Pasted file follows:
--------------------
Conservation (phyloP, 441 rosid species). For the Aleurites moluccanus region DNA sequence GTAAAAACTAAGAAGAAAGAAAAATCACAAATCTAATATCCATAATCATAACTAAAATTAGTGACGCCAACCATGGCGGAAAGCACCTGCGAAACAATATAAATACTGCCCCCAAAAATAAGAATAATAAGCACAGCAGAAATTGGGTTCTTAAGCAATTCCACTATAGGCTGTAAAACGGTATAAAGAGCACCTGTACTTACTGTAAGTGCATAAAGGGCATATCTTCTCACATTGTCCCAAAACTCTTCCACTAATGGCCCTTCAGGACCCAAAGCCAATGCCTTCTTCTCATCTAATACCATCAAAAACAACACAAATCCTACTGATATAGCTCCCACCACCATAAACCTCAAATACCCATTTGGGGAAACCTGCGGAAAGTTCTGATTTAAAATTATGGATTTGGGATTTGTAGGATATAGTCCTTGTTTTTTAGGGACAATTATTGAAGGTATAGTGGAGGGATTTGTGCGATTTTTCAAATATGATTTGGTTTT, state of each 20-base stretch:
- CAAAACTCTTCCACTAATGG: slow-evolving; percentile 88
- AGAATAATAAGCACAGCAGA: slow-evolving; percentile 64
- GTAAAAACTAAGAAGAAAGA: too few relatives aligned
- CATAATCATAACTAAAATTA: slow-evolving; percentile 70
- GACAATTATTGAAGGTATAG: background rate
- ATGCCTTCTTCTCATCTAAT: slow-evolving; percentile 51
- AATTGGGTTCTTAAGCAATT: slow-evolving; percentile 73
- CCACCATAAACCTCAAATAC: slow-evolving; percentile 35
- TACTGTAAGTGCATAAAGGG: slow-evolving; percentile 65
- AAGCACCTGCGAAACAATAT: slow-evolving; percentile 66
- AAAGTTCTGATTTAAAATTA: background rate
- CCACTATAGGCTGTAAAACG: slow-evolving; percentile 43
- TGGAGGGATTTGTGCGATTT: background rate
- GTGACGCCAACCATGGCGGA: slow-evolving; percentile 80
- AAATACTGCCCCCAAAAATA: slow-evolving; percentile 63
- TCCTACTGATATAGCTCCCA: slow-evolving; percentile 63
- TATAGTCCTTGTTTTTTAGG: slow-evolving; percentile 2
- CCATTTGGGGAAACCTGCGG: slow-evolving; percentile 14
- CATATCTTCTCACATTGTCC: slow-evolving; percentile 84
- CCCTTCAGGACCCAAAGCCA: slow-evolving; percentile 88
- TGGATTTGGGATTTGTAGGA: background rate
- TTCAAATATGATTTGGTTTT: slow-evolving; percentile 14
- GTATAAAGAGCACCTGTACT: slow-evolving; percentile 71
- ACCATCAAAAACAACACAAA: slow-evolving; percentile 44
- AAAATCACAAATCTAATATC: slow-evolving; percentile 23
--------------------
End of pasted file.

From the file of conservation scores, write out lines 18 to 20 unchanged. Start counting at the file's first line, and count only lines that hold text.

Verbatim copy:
- TATAGTCCTTGTTTTTTAGG: slow-evolving; percentile 2
- CCATTTGGGGAAACCTGCGG: slow-evolving; percentile 14
- CATATCTTCTCACATTGTCC: slow-evolving; percentile 84